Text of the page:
The point of departure for the exhibition is the famous painting Potsdamer Platz, which Ernst Ludwig Kirchner (1880-1938) painted in 1914 just a few months before the outbreak of the First World War, in what is, in effect, a homage to modern urbanity in Berlin.
Alongside this key work are ten drawings by Paul Klee (1879-1940), which he created in 1918-1919 as illustrations for the Expressionist novel Potsdamer Platz oder Die Nächte des neuen Messias (English translation: 'Potsdamer Platz or The Nights of the New Messiah') by the Berlin writer Curt Corrinth (1894-1960).
Both Klee's drawings and Kirchner's painting depict Potsdamer Platz as the site of encounters between the sexes, but other than that the images differ hugely in style and message. The oppressive this-worldliness depicted by Kirchner prior to the outbreak of the First World War is juxtaposed by Klee four years later (by which time the war had been lost and Berlin stood on the brink of the German Revolution) by the idea of the rapturing of the soul: a theme that remained important throughout Klee's career, especially in his later works.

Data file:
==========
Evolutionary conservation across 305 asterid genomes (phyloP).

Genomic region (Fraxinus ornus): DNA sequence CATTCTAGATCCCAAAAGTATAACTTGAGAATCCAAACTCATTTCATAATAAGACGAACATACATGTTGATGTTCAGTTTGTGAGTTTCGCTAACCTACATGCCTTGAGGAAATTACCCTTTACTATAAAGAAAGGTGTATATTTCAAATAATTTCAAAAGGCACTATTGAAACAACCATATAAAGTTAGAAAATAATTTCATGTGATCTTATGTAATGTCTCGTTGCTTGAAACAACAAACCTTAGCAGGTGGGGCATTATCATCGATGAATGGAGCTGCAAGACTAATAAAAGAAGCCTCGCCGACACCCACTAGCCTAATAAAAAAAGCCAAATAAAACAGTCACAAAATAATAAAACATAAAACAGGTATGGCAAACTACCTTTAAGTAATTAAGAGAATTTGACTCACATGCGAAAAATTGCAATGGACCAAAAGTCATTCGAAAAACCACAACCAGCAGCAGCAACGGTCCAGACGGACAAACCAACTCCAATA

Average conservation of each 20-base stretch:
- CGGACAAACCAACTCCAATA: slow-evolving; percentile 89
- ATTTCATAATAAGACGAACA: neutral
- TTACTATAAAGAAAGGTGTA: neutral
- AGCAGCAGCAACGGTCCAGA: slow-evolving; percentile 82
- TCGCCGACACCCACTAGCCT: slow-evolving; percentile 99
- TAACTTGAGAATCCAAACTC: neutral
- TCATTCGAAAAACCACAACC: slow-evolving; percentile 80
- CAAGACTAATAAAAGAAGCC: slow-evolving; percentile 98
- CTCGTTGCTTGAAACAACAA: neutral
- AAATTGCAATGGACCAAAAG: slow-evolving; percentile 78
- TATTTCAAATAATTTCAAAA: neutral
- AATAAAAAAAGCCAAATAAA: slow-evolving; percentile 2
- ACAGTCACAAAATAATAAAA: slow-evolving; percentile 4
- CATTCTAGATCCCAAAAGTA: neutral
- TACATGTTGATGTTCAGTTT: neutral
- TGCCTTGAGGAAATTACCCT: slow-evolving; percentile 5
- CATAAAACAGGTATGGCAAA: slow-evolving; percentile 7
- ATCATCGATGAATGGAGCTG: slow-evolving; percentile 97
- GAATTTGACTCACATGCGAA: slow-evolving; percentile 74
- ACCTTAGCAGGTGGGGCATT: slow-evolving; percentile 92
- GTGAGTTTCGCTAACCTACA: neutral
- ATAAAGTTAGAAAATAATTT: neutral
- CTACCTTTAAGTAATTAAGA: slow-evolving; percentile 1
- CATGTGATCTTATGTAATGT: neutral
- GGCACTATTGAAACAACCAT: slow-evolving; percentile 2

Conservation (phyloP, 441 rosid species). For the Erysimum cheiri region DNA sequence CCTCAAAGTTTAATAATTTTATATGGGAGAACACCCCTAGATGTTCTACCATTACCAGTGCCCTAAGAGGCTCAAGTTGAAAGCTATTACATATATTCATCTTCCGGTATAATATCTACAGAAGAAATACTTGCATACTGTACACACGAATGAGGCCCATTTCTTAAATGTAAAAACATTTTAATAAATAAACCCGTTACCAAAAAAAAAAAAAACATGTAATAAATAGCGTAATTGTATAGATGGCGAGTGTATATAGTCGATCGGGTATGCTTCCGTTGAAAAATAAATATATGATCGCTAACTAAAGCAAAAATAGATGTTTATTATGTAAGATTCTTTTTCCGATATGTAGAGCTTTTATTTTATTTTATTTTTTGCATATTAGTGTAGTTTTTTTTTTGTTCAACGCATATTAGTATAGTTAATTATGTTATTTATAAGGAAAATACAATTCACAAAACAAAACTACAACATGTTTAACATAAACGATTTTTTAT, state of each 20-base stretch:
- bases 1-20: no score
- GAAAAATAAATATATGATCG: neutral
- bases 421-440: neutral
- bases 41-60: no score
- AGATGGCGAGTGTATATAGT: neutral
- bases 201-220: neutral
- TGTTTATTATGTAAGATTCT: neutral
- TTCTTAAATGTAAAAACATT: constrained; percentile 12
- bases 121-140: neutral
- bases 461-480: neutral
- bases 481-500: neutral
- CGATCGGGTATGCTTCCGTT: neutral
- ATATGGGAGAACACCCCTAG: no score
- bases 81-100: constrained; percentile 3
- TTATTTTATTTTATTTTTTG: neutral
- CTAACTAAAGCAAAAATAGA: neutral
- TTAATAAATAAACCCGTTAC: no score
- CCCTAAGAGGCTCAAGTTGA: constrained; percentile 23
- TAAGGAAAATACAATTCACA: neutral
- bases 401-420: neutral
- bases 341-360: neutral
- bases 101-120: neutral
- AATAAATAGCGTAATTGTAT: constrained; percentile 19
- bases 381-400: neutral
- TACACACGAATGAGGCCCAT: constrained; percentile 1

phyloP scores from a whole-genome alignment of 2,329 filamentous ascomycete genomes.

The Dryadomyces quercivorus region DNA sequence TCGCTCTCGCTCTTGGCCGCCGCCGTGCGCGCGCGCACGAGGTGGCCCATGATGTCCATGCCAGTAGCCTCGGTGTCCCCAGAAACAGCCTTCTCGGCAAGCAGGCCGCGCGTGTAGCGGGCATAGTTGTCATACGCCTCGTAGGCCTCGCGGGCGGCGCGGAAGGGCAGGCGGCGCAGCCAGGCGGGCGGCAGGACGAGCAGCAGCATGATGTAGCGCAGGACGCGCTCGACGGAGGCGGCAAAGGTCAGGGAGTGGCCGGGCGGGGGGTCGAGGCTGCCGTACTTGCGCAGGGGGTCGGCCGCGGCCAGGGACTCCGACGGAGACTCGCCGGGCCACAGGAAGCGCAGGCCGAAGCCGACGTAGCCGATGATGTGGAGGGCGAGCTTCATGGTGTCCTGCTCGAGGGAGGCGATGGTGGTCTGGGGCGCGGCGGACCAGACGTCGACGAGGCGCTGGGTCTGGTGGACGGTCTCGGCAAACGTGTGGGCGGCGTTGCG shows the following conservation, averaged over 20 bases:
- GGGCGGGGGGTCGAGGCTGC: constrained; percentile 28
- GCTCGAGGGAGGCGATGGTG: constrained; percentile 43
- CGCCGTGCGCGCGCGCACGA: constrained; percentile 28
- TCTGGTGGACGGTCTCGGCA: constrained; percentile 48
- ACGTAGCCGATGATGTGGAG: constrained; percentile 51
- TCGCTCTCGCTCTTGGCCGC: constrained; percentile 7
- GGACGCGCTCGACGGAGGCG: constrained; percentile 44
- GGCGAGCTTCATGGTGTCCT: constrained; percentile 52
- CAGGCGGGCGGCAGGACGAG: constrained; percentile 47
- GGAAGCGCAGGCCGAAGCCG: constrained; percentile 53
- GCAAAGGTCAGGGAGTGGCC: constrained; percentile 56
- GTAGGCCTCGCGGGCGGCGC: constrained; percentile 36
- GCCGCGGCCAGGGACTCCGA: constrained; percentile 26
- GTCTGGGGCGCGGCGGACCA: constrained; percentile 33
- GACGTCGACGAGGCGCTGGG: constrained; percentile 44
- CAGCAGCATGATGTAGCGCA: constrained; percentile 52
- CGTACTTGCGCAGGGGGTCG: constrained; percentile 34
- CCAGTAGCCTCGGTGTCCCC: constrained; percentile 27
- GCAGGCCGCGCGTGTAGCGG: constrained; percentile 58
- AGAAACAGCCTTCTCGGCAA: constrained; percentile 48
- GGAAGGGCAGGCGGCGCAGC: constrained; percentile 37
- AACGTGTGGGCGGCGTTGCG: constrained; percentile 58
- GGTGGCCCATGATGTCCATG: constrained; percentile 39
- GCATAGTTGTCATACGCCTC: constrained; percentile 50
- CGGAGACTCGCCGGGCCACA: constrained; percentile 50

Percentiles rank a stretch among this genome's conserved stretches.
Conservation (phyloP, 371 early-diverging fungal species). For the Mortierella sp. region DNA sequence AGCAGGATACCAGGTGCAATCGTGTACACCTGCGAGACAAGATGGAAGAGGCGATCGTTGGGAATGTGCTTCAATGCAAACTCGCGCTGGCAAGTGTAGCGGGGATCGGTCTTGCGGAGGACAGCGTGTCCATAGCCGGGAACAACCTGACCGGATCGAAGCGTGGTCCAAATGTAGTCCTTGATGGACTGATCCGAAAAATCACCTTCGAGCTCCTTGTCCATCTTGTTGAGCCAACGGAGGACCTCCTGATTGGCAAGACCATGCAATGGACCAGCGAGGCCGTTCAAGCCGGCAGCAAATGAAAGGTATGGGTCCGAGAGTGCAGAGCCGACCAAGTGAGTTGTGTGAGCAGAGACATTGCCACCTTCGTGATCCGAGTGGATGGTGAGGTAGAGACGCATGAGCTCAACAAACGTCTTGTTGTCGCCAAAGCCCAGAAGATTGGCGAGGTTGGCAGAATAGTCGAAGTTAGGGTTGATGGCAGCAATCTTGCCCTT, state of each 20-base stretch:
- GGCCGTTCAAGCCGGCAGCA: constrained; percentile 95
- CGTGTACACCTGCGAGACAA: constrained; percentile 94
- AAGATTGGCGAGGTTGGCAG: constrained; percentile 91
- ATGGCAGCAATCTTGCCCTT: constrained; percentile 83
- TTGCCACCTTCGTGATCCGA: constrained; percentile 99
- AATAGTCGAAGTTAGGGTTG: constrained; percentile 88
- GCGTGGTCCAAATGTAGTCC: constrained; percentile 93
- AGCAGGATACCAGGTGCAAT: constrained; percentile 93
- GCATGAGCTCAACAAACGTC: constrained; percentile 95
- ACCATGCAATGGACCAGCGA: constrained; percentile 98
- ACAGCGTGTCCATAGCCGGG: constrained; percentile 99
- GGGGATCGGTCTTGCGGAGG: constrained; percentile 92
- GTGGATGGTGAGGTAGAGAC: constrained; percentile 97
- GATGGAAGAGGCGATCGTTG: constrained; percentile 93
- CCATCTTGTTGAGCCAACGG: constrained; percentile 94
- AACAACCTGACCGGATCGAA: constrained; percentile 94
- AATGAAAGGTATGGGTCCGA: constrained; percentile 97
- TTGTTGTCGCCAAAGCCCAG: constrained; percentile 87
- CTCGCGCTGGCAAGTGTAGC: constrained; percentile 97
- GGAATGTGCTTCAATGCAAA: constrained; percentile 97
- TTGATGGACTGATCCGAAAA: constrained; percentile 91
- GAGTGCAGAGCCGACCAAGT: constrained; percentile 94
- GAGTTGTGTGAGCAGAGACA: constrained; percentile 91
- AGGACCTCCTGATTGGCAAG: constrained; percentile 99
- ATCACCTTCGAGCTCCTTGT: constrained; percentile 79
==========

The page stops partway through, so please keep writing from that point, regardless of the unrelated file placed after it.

partially wheelchair accessible
Sun 11:00 - 18:00
Tue 10:00 - 18:00
Wed 10:00 - 18:00
Thu 10:00 - 18:00
Fri 10:00 - 18:00
Sat 11:00 - 18:00
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